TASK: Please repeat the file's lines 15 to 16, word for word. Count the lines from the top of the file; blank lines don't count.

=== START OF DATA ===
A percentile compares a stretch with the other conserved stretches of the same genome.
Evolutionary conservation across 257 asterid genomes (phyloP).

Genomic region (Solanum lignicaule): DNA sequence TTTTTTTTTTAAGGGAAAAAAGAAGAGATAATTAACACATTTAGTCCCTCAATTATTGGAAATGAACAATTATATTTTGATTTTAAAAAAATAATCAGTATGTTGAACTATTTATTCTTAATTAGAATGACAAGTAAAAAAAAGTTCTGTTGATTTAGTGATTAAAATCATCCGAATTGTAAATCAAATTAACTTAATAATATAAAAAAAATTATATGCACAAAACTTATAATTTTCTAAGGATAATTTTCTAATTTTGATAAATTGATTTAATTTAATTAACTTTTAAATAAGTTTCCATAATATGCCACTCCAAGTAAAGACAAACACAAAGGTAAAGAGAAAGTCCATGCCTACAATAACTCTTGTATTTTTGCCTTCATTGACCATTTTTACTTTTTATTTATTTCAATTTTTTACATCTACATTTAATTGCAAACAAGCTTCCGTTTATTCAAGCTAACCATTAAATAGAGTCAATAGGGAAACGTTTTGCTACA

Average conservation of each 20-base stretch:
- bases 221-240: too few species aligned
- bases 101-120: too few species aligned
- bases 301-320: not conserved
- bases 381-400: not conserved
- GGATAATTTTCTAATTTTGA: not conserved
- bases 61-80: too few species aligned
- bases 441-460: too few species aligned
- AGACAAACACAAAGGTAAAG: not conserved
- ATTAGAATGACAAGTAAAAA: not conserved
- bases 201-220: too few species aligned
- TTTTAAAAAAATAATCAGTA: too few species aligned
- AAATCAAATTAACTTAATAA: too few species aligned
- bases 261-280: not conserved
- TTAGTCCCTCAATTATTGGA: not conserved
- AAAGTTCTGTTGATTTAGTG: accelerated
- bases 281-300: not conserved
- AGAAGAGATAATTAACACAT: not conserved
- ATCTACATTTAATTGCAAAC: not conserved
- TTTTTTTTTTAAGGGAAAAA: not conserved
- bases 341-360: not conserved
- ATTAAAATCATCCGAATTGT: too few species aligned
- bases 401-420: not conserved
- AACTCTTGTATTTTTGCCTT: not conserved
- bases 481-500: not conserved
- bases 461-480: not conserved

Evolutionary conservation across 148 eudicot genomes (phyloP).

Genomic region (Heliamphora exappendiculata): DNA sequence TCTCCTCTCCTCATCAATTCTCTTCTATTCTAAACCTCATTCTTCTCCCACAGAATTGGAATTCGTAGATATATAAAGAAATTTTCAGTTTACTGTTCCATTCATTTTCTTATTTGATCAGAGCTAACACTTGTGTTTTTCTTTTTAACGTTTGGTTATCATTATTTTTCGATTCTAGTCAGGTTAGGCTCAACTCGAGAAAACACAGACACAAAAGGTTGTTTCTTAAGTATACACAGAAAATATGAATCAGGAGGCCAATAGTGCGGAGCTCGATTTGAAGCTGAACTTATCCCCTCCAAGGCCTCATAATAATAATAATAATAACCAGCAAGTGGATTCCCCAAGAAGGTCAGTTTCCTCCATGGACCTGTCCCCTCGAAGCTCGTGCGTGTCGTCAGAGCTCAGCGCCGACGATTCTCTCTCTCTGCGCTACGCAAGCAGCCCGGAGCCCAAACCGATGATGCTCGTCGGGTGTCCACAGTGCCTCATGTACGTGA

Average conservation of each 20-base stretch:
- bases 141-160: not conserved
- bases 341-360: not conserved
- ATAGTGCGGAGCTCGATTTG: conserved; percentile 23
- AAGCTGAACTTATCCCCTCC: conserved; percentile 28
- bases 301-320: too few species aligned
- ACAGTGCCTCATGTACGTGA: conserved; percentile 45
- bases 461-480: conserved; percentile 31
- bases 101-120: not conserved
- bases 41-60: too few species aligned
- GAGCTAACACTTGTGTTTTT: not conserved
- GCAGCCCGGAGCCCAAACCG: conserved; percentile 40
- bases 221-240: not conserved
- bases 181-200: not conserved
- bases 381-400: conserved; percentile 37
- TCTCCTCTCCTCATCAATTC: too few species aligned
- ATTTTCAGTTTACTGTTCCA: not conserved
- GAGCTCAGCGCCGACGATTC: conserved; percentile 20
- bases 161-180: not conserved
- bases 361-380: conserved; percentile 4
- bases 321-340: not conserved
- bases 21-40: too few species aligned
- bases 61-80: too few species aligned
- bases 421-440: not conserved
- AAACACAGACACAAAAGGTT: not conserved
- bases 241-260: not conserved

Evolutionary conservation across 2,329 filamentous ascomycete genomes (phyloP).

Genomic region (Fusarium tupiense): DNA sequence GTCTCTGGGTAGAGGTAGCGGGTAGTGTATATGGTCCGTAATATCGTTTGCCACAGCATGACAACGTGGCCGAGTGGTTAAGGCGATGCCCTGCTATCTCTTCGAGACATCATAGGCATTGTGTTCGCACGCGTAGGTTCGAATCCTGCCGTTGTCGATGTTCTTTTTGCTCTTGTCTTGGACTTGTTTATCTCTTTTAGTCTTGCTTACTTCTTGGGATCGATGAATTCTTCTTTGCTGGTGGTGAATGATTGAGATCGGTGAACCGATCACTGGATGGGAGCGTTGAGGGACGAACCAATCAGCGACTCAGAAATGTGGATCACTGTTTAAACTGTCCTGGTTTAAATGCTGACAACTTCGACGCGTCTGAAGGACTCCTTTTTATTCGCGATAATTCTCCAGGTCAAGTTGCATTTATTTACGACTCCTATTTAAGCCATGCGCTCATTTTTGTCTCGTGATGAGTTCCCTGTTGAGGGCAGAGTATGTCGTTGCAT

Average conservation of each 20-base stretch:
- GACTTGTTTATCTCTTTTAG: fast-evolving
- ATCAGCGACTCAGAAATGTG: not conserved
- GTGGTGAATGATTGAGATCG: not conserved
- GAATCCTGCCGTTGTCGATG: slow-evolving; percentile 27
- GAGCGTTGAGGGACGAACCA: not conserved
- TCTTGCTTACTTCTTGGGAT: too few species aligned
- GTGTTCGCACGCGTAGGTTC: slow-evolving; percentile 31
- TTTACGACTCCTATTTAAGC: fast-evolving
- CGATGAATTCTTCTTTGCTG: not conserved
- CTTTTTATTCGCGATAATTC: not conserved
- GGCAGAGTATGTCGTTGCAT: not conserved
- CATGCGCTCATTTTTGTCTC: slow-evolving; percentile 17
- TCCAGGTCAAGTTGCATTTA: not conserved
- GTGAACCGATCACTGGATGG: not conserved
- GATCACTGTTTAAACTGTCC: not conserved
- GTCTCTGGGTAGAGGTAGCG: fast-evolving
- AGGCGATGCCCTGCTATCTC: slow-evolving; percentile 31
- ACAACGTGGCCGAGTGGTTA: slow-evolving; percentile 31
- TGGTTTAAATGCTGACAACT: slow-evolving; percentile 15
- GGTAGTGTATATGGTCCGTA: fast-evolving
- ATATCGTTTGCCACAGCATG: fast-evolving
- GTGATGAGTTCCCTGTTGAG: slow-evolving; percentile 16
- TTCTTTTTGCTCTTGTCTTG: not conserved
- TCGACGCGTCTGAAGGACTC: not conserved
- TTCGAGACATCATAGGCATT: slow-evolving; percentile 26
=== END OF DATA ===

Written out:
- TTTTAAAAAAATAATCAGTA: too few species aligned
- AAATCAAATTAACTTAATAA: too few species aligned